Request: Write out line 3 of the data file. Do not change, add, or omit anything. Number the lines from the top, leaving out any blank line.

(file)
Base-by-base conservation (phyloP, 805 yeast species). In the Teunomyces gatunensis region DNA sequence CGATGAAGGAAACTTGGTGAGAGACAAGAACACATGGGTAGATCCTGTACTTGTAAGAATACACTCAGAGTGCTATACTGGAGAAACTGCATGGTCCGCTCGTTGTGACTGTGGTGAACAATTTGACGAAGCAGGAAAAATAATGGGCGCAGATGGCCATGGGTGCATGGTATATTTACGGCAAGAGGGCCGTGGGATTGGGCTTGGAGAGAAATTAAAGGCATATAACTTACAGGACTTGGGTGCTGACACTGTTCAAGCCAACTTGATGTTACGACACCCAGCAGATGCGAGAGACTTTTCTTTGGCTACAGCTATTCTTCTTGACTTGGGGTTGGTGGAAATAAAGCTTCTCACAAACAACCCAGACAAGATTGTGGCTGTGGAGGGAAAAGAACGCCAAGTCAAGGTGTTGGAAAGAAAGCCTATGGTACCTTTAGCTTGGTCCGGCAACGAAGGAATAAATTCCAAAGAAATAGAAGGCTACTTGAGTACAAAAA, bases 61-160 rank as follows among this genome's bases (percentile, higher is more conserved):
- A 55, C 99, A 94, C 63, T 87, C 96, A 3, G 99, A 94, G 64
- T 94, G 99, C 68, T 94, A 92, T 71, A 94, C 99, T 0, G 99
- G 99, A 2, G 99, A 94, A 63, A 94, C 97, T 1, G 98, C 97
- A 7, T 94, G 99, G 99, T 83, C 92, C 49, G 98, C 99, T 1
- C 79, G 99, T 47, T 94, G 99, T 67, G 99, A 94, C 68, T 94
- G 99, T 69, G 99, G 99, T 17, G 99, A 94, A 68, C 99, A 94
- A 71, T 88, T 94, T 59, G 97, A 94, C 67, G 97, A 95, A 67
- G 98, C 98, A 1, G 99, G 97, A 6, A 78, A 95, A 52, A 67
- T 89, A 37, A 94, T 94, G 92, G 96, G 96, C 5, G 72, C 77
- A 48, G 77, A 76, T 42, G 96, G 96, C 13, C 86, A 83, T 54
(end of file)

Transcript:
- T 94, G 99, C 68, T 94, A 92, T 71, A 94, C 99, T 0, G 99